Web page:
The garment factory accidents in Bangladesh have really opened my eyes to just how our clothing is made. This article, which I heard on our local NPR station, painted a very vivid picture of the awful working conditions. (The article is short, please read it.) As seamstresses, we have a unique opportunity to do something small to help this terrible situation: to make at least some of our own clothing. Even when my sewing room is sweltering hot, I know that my homemade clothing is not actually made in a sweatshop. I can’t make items like jeans, and I still do love shopping for and buying pretty things, so I don’t think I’ll be going fully homemade anytime soon, but I truly believe that even a little helps.
In the past, I haven’t wanted to make things like t-shirts because, well, they are so cheap to buy. But they are cheap for a reason. As I’ve gained confidence in my serging abilities, though, t-shirts have become much more quick and easy to make, and might even approach cost-effectiveness, which means one less item of clothing to buy. Fellow Britex blogger, Kristin from Skirt as Top has generously provided a lovely, simple and free t-shirt pattern, and after seeing it here, here, and here, I finally gave in. Plus, I had a yard of some beautiful chevron fabric that had been waiting for a good pattern.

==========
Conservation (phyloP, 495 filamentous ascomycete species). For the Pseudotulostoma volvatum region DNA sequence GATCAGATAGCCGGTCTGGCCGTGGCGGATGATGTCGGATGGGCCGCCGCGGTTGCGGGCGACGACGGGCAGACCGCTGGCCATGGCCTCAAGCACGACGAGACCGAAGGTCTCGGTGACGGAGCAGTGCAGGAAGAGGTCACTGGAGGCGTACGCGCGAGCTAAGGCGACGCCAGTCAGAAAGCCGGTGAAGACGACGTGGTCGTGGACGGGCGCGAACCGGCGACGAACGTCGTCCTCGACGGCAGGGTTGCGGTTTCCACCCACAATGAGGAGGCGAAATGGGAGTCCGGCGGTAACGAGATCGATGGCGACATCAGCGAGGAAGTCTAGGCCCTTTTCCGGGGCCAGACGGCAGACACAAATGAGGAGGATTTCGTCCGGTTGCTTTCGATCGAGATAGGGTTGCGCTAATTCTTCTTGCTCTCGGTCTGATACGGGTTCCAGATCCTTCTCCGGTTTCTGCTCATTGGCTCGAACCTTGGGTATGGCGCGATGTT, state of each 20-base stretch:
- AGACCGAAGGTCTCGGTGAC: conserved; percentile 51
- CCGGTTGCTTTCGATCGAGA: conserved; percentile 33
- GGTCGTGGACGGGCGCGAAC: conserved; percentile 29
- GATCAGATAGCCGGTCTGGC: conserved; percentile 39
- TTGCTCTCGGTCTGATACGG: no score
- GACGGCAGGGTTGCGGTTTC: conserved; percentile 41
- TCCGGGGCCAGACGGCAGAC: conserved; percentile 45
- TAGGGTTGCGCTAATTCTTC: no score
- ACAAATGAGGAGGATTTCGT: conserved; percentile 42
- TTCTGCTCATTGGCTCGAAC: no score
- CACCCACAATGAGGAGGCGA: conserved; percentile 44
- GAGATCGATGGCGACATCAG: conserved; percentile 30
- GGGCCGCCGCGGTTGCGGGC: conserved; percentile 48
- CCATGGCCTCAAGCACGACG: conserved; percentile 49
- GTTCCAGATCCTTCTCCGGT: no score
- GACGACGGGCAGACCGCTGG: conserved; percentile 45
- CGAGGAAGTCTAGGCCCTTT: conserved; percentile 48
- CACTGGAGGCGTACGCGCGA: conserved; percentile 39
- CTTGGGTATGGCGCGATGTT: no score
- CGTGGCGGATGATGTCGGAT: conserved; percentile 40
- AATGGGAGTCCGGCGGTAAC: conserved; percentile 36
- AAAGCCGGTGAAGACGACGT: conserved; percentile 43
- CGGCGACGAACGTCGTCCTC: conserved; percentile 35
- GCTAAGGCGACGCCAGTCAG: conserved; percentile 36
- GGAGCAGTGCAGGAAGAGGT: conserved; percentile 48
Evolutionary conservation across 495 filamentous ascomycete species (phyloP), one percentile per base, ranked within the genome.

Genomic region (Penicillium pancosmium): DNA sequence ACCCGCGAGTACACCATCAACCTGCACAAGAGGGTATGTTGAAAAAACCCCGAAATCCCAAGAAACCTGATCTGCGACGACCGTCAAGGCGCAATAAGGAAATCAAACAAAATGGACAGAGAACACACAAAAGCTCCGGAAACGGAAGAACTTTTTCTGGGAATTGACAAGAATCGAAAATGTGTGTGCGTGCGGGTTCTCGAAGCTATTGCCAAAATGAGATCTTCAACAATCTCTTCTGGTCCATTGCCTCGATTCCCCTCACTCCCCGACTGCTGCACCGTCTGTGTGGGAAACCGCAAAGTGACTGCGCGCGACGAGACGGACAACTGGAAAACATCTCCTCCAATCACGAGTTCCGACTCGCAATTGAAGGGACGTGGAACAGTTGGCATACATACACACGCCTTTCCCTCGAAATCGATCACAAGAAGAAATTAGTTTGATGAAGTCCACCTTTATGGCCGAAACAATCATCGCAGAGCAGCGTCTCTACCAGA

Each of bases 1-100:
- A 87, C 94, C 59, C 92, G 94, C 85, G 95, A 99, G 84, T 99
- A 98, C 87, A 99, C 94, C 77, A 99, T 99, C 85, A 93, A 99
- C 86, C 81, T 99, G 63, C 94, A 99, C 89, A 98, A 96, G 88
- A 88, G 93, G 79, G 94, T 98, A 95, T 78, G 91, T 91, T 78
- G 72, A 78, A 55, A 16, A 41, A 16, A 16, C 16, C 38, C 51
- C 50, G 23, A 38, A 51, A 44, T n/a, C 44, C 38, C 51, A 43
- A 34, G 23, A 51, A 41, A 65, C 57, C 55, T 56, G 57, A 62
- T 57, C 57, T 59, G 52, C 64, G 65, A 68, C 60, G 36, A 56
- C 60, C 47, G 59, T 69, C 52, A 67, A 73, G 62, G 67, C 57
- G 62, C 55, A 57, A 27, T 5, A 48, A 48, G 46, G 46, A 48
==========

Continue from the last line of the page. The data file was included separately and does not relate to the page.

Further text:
The pattern comes only in a smallish-medium size, so I took the sides in quite a bit and shortened it by about 2-3 inches. I also redrew the neckline to be less scoopish (for modesty while bending over at the park, you know) and made the armholes smaller. I love the resulting fit!
I couldn’t help myself and made a second one, immediately! No lie, it took me 40 minutes. The black and white looks a bit like prison gear, but it’s super comfortable. Despite using the exact same pattern, the black and white striped top is slightly roomier.
My littlest was helping work the camera timer today, wearing his mom-made top!